Richmond, VA – Virginia Governor Richard Northam vowed to pass stronger gun-control laws on Wednesday even as the number of “Second Amendment sanctuaries” grew to 70 in his state.
The governor gave a speech in Virginia Beach on Dec. 11 and explained how he intended to deal with the counties and cities that have voted to become gun sanctuaries, WTKR reported.
"There's not going to be retaliation,” Northam said. “That's not what I'm about. I'm about making Virginia safer."
"If we have constitutional laws on the books and law enforcement officers are not enforcing those laws on the books, then there are going to be consequences, but I'll cross that bridge if and when we get to it,” the governor added.
Northam defended the new gun-control laws that he has personally proposed and said they were all constitutional, WTKR reported.
"We're not going to take people's guns away," he said.
The governor offered no specific details about what kind of consequences the sanctuary counties and cities would face, WTKR reported.
"They can continue to have their meetings. They can continue to make sanctuary counties, but we're going to do what Virginians have asked us to do," Northam said.
However, he warned the “Second Amendment sanctuaries” that their behavior was impacting businesses that were considering investments in their communities.
"They have concerns when they hear localities are not going to enforce the laws of the land, so I would say be careful what you're asking for," the governor warned.
After Democrats took control of the state in the November elections, legislators declared they would move quickly to enact new gun-control legislation in the historically pro-gun state, the Culpepper Star-Exponent reported.
In response, local lawmakers began passing resolutions to declare themselves sanctuary counties for guns, much like liberal counties and cities have declared themselves sanctuaries for illegal aliens.
Culpepper County Sheriff Scott Jenkins even vowed to deputize thousands of citizens in order to protect their right to guns without violating his oath of office by refusing to enforce laws, the Culpepper Star-Exponent reported.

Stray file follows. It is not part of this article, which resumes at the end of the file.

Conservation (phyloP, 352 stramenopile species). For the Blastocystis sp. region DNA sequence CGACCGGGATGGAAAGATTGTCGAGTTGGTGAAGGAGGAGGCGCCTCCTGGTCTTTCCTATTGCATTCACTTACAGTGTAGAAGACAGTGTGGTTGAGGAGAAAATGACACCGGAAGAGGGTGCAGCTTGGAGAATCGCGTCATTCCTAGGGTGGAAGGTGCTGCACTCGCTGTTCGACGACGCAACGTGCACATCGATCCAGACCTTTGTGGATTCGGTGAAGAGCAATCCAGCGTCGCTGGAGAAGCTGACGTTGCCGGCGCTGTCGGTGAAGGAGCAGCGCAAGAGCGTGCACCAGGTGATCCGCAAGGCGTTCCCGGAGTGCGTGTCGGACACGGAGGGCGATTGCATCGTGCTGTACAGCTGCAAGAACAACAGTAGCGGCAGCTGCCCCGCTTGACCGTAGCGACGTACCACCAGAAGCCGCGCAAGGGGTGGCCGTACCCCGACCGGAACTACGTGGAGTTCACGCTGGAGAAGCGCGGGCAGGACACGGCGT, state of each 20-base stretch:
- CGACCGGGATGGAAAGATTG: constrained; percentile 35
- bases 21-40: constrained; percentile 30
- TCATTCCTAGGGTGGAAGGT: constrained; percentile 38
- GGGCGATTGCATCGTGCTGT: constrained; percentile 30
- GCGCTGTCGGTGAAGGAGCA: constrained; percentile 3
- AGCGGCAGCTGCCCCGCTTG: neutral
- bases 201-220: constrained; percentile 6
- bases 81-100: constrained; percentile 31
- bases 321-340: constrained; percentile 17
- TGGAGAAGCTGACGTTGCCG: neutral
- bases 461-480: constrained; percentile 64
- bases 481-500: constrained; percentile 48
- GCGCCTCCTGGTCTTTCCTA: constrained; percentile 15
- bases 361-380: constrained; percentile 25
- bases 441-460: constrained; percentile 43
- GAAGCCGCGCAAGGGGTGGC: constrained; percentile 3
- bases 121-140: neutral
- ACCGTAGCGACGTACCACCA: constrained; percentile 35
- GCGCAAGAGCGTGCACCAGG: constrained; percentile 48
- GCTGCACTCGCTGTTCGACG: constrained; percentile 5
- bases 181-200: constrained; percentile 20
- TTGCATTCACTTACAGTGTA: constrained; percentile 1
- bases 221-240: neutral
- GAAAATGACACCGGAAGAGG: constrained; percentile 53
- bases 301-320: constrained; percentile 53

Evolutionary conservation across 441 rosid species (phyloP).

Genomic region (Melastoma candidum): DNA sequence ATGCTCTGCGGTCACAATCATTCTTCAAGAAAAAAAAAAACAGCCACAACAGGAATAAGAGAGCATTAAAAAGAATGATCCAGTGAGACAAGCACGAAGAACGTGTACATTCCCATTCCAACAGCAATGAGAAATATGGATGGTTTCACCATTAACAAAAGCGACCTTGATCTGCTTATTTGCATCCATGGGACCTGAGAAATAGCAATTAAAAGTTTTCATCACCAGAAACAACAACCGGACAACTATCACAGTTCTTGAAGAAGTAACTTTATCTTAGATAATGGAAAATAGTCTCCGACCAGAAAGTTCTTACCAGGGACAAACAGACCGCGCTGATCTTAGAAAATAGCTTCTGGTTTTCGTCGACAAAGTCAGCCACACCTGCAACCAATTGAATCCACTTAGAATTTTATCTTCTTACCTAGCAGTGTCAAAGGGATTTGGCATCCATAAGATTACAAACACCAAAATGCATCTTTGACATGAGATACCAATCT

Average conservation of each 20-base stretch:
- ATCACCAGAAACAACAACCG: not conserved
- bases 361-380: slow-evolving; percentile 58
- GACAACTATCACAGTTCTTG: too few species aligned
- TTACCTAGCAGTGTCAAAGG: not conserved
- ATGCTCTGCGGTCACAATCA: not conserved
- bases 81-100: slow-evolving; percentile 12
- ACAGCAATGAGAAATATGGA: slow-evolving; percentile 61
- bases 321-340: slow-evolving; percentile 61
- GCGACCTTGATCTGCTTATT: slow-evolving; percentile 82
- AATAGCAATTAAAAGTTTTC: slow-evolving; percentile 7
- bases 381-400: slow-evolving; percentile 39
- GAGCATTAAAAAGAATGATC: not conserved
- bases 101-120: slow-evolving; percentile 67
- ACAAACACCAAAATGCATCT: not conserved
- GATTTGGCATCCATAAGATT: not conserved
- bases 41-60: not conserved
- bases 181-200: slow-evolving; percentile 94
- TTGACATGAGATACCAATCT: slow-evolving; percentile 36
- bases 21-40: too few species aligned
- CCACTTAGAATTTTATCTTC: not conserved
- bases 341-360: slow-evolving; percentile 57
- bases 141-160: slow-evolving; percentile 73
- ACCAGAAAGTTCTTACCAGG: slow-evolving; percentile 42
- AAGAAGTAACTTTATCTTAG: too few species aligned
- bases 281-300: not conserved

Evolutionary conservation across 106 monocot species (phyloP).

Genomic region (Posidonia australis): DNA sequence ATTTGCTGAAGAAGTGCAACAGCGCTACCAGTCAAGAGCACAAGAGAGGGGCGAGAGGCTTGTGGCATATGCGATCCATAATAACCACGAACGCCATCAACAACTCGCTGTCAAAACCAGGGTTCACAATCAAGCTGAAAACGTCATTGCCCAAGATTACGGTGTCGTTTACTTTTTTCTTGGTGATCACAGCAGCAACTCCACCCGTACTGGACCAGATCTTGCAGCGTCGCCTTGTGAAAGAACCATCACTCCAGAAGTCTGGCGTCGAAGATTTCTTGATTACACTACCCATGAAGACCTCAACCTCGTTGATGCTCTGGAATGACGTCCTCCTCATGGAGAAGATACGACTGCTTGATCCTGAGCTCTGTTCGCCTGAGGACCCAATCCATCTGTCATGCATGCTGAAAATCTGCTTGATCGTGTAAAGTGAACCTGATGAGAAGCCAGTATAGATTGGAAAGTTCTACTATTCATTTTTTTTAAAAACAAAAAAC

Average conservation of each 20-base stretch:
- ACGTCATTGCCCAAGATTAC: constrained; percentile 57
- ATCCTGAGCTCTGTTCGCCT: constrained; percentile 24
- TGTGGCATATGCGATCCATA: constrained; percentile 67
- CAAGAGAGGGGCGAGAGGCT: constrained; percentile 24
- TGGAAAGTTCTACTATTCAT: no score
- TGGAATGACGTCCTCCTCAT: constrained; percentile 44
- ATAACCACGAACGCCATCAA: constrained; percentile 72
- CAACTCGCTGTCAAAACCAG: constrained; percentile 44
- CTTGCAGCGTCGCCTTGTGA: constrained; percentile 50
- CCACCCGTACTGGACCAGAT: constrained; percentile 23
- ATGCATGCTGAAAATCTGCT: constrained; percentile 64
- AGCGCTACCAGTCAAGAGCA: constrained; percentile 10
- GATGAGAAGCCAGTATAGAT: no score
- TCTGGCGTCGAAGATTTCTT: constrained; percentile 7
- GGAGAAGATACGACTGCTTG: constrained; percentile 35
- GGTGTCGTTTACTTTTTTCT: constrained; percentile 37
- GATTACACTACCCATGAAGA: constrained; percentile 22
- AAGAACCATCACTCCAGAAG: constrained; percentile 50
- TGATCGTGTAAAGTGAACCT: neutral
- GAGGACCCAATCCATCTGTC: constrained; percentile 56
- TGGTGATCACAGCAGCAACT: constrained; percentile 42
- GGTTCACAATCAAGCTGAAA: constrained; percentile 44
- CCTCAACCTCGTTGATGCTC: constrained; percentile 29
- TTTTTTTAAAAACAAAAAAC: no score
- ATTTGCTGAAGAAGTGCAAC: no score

“The right to bear arms—some believe that the Second Amendment gives us that right, when in fact it’s a God-given right,” Sheriff Jenkins said told his the Culpepper County Board of Supervisors the night the sanctuary resolution was passed. “If you don’t believe in God, it’s a law of nature that every creature can defend their lives from threats.”
“If the legislature decides to restrict certain weapons I feel harms our community, I will swear in thousands of auxiliary deputies in Culpeper,” he said. “There’s no limit to the number of people I can swear in.”
“Personally, I don’t think some of the bills that are proposed will pass, I don’t think we’re that far left in Virginia,” the sheriff added, according to the Culpepper Star-Exponent.
He said thousands of residents in his county already had concealed-carry permits, including for guns with high-capacity magazines – something the Democrats believe should be outlawed.
Sheriff Jenkins quoted Founding Father Richard Henry Lee of Virginia to make his point.
“A militia, when properly formed, are in fact the people themselves and include all men capable of bearing arms,” he quoted.
The sheriff called efforts to restrict magazine size ridiculous and “insane,” and criticized lawmakers who wanted to punish everyone for the misdeeds of a few, the Culpepper Star-Exponent reported.
“You can create just as much harm and death in a school with an environment of an active shooter with a shotgun in five or 10 minutes as you could with most other weapons,” Sheriff Jenkins told the assembled group.